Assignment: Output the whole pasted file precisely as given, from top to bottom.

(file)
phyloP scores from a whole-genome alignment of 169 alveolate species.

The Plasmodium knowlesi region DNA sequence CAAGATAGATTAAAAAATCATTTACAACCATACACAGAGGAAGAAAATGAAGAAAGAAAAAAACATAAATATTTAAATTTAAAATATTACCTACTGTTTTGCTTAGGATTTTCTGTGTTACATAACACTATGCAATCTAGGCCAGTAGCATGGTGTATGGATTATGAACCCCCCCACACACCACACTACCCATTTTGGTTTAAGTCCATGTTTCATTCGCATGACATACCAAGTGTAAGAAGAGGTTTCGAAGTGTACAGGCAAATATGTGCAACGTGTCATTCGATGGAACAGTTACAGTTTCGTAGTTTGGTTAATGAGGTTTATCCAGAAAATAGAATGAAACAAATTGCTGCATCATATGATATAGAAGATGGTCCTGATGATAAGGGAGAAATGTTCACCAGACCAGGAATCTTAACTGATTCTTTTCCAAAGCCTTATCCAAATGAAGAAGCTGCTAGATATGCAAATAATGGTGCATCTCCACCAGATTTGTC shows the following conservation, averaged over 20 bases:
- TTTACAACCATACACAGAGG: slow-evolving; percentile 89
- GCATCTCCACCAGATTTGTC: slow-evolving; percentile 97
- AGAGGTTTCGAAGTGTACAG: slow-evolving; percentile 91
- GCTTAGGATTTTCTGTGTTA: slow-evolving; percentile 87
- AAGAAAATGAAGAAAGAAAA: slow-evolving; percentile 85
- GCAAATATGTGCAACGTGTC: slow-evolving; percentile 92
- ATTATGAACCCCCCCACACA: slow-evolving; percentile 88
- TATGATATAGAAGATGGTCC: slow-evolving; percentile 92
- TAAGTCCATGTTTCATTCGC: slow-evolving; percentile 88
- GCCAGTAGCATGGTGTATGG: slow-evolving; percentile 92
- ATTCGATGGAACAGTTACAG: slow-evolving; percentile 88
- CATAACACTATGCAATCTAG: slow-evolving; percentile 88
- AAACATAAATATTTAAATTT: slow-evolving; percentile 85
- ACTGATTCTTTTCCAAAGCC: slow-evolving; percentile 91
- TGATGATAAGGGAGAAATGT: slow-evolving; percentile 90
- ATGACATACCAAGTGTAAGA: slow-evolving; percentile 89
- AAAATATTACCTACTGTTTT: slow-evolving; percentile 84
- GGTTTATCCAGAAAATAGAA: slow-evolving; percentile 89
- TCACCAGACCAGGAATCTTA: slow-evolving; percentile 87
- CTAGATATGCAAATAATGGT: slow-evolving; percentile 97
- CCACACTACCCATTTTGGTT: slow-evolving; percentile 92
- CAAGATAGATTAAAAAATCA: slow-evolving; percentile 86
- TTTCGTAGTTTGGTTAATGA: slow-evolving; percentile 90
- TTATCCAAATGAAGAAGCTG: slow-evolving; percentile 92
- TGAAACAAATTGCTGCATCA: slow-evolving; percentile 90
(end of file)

phyloP scores from a whole-genome alignment of 169 alveolate species.

The Plasmodium knowlesi region DNA sequence CAAGATAGATTAAAAAATCATTTACAACCATACACAGAGGAAGAAAATGAAGAAAGAAAAAAACATAAATATTTAAATTTAAAATATTACCTACTGTTTTGCTTAGGATTTTCTGTGTTACATAACACTATGCAATCTAGGCCAGTAGCATGGTGTATGGATTATGAACCCCCCCACACACCACACTACCCATTTTGGTTTAAGTCCATGTTTCATTCGCATGACATACCAAGTGTAAGAAGAGGTTTCGAAGTGTACAGGCAAATATGTGCAACGTGTCATTCGATGGAACAGTTACAGTTTCGTAGTTTGGTTAATGAGGTTTATCCAGAAAATAGAATGAAACAAATTGCTGCATCATATGATATAGAAGATGGTCCTGATGATAAGGGAGAAATGTTCACCAGACCAGGAATCTTAACTGATTCTTTTCCAAAGCCTTATCCAAATGAAGAAGCTGCTAGATATGCAAATAATGGTGCATCTCCACCAGATTTGTC shows the following conservation, averaged over 20 bases:
- TTTACAACCATACACAGAGG: slow-evolving; percentile 89
- GCATCTCCACCAGATTTGTC: slow-evolving; percentile 97
- AGAGGTTTCGAAGTGTACAG: slow-evolving; percentile 91
- GCTTAGGATTTTCTGTGTTA: slow-evolving; percentile 87
- AAGAAAATGAAGAAAGAAAA: slow-evolving; percentile 85
- GCAAATATGTGCAACGTGTC: slow-evolving; percentile 92
- ATTATGAACCCCCCCACACA: slow-evolving; percentile 88
- TATGATATAGAAGATGGTCC: slow-evolving; percentile 92
- TAAGTCCATGTTTCATTCGC: slow-evolving; percentile 88
- GCCAGTAGCATGGTGTATGG: slow-evolving; percentile 92
- ATTCGATGGAACAGTTACAG: slow-evolving; percentile 88
- CATAACACTATGCAATCTAG: slow-evolving; percentile 88
- AAACATAAATATTTAAATTT: slow-evolving; percentile 85
- ACTGATTCTTTTCCAAAGCC: slow-evolving; percentile 91
- TGATGATAAGGGAGAAATGT: slow-evolving; percentile 90
- ATGACATACCAAGTGTAAGA: slow-evolving; percentile 89
- AAAATATTACCTACTGTTTT: slow-evolving; percentile 84
- GGTTTATCCAGAAAATAGAA: slow-evolving; percentile 89
- TCACCAGACCAGGAATCTTA: slow-evolving; percentile 87
- CTAGATATGCAAATAATGGT: slow-evolving; percentile 97
- CCACACTACCCATTTTGGTT: slow-evolving; percentile 92
- CAAGATAGATTAAAAAATCA: slow-evolving; percentile 86
- TTTCGTAGTTTGGTTAATGA: slow-evolving; percentile 90
- TTATCCAAATGAAGAAGCTG: slow-evolving; percentile 92
- TGAAACAAATTGCTGCATCA: slow-evolving; percentile 90